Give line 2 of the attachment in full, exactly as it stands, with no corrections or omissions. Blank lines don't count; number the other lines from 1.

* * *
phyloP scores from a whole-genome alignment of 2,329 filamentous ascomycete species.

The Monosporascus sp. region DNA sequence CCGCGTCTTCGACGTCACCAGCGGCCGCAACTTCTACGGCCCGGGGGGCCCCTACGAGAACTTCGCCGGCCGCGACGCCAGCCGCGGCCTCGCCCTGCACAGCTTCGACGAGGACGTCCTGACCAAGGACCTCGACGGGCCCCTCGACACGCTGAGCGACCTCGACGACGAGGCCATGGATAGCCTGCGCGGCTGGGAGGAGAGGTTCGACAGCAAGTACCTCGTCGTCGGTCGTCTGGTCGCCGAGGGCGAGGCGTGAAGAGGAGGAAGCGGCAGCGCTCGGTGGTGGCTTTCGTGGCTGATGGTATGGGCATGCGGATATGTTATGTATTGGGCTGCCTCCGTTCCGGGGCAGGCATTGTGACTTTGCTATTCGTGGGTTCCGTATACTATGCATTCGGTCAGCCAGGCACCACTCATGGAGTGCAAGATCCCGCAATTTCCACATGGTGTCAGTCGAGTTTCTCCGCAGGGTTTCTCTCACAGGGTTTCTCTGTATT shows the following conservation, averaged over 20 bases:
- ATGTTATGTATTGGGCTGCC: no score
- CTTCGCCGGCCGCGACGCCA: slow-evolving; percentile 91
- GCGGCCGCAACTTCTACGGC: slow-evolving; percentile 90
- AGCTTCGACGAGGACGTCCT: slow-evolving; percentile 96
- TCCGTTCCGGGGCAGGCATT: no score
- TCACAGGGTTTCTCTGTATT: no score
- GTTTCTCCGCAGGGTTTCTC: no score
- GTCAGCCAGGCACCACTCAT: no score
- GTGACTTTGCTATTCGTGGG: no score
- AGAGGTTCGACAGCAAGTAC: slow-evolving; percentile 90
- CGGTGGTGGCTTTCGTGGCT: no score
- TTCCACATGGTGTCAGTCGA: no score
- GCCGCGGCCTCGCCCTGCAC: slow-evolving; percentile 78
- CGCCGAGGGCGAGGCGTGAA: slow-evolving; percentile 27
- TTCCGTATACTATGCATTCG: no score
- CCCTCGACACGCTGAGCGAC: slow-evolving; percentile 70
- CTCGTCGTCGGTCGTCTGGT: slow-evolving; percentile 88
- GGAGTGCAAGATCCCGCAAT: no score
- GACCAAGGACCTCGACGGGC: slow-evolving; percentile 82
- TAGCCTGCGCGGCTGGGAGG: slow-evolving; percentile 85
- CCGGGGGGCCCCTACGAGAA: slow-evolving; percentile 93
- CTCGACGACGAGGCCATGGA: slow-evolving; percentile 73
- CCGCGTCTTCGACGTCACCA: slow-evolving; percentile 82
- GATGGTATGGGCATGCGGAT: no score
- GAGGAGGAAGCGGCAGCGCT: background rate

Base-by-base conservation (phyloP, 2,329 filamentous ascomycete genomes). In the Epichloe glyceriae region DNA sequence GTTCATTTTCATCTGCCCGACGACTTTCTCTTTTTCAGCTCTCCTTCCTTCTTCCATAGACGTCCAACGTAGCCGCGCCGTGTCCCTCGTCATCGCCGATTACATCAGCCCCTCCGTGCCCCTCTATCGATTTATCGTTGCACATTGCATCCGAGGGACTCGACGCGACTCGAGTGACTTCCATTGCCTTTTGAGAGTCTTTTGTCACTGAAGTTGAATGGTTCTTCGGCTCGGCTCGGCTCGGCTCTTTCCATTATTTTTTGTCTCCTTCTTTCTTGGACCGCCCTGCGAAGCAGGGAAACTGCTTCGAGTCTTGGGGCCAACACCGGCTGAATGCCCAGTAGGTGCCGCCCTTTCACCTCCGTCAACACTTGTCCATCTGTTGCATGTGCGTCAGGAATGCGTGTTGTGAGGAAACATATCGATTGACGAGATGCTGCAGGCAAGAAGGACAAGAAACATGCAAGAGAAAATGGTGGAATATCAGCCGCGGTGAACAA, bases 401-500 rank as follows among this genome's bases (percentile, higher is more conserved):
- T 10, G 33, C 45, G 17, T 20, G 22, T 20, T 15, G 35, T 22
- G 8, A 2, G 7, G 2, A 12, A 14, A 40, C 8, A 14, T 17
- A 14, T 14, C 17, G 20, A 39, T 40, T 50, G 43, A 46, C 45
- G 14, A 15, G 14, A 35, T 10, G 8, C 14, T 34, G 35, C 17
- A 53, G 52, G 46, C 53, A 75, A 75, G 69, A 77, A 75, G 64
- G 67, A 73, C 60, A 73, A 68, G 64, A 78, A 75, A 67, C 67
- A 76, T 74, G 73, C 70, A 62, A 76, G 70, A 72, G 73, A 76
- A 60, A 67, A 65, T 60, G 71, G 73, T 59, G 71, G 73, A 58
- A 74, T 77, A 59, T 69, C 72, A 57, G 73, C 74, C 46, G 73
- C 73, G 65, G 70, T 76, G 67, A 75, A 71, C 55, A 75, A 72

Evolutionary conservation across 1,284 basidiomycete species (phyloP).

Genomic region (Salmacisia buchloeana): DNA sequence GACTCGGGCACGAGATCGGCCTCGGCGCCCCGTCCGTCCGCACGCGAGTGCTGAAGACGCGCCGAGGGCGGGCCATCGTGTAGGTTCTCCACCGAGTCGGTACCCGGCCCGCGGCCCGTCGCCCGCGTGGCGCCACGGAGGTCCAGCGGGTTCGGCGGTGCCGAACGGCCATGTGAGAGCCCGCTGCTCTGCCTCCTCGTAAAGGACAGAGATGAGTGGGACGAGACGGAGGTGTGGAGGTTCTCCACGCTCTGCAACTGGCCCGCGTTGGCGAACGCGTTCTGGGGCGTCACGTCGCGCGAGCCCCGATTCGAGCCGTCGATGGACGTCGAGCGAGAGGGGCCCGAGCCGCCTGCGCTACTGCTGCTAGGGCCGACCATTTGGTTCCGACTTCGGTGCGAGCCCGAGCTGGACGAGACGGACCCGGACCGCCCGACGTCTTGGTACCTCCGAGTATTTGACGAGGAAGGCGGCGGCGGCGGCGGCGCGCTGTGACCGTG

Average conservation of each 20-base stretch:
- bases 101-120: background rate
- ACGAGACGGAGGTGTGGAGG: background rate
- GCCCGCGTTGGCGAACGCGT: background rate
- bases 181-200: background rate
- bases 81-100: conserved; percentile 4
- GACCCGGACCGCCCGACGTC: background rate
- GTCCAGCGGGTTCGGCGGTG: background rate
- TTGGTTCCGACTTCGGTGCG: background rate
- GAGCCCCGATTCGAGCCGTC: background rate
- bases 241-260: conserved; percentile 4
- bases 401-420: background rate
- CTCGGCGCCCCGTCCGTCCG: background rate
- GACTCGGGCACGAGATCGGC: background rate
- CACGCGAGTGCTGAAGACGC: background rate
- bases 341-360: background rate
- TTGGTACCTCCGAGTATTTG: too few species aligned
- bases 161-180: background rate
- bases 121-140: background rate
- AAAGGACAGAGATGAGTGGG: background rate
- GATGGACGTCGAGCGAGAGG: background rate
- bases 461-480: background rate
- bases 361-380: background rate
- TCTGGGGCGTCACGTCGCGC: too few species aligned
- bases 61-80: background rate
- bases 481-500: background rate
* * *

The Monosporascus sp. region DNA sequence CCGCGTCTTCGACGTCACCAGCGGCCGCAACTTCTACGGCCCGGGGGGCCCCTACGAGAACTTCGCCGGCCGCGACGCCAGCCGCGGCCTCGCCCTGCACAGCTTCGACGAGGACGTCCTGACCAAGGACCTCGACGGGCCCCTCGACACGCTGAGCGACCTCGACGACGAGGCCATGGATAGCCTGCGCGGCTGGGAGGAGAGGTTCGACAGCAAGTACCTCGTCGTCGGTCGTCTGGTCGCCGAGGGCGAGGCGTGAAGAGGAGGAAGCGGCAGCGCTCGGTGGTGGCTTTCGTGGCTGATGGTATGGGCATGCGGATATGTTATGTATTGGGCTGCCTCCGTTCCGGGGCAGGCATTGTGACTTTGCTATTCGTGGGTTCCGTATACTATGCATTCGGTCAGCCAGGCACCACTCATGGAGTGCAAGATCCCGCAATTTCCACATGGTGTCAGTCGAGTTTCTCCGCAGGGTTTCTCTCACAGGGTTTCTCTGTATT shows the following conservation, averaged over 20 bases: